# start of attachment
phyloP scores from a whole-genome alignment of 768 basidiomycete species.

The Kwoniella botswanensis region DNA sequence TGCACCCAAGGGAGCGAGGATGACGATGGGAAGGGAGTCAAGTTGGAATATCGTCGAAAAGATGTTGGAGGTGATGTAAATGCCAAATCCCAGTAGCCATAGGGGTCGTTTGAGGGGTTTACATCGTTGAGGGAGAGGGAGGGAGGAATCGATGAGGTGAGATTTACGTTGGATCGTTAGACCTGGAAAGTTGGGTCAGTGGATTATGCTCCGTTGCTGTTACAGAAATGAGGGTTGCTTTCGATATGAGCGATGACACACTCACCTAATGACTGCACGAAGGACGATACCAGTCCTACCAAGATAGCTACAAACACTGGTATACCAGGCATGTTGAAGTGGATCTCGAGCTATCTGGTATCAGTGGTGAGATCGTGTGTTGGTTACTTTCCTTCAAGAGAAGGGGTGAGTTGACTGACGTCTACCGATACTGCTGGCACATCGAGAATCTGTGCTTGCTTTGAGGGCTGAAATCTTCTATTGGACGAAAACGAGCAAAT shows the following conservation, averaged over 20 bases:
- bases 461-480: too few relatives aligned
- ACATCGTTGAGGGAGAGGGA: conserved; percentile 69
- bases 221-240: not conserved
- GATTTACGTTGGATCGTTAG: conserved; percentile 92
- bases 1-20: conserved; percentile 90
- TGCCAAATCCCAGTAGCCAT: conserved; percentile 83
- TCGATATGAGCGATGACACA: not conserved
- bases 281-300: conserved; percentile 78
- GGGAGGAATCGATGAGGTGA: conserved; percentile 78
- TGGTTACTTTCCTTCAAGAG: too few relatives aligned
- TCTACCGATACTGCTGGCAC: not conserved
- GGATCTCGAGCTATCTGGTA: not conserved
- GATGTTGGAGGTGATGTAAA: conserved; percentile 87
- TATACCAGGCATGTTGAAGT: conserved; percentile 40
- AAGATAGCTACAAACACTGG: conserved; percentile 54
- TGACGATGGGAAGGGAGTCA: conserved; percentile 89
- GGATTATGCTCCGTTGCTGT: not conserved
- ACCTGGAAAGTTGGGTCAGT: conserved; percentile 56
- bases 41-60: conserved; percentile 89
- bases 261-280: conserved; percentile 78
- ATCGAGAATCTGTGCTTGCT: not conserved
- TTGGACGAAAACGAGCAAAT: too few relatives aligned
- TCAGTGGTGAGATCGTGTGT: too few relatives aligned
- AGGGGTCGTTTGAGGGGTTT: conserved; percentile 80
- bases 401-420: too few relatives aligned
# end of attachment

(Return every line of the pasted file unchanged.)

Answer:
phyloP scores from a whole-genome alignment of 768 basidiomycete species.

The Kwoniella botswanensis region DNA sequence TGCACCCAAGGGAGCGAGGATGACGATGGGAAGGGAGTCAAGTTGGAATATCGTCGAAAAGATGTTGGAGGTGATGTAAATGCCAAATCCCAGTAGCCATAGGGGTCGTTTGAGGGGTTTACATCGTTGAGGGAGAGGGAGGGAGGAATCGATGAGGTGAGATTTACGTTGGATCGTTAGACCTGGAAAGTTGGGTCAGTGGATTATGCTCCGTTGCTGTTACAGAAATGAGGGTTGCTTTCGATATGAGCGATGACACACTCACCTAATGACTGCACGAAGGACGATACCAGTCCTACCAAGATAGCTACAAACACTGGTATACCAGGCATGTTGAAGTGGATCTCGAGCTATCTGGTATCAGTGGTGAGATCGTGTGTTGGTTACTTTCCTTCAAGAGAAGGGGTGAGTTGACTGACGTCTACCGATACTGCTGGCACATCGAGAATCTGTGCTTGCTTTGAGGGCTGAAATCTTCTATTGGACGAAAACGAGCAAAT shows the following conservation, averaged over 20 bases:
- bases 461-480: too few relatives aligned
- ACATCGTTGAGGGAGAGGGA: conserved; percentile 69
- bases 221-240: not conserved
- GATTTACGTTGGATCGTTAG: conserved; percentile 92
- bases 1-20: conserved; percentile 90
- TGCCAAATCCCAGTAGCCAT: conserved; percentile 83
- TCGATATGAGCGATGACACA: not conserved
- bases 281-300: conserved; percentile 78
- GGGAGGAATCGATGAGGTGA: conserved; percentile 78
- TGGTTACTTTCCTTCAAGAG: too few relatives aligned
- TCTACCGATACTGCTGGCAC: not conserved
- GGATCTCGAGCTATCTGGTA: not conserved
- GATGTTGGAGGTGATGTAAA: conserved; percentile 87
- TATACCAGGCATGTTGAAGT: conserved; percentile 40
- AAGATAGCTACAAACACTGG: conserved; percentile 54
- TGACGATGGGAAGGGAGTCA: conserved; percentile 89
- GGATTATGCTCCGTTGCTGT: not conserved
- ACCTGGAAAGTTGGGTCAGT: conserved; percentile 56
- bases 41-60: conserved; percentile 89
- bases 261-280: conserved; percentile 78
- ATCGAGAATCTGTGCTTGCT: not conserved
- TTGGACGAAAACGAGCAAAT: too few relatives aligned
- TCAGTGGTGAGATCGTGTGT: too few relatives aligned
- AGGGGTCGTTTGAGGGGTTT: conserved; percentile 80
- bases 401-420: too few relatives aligned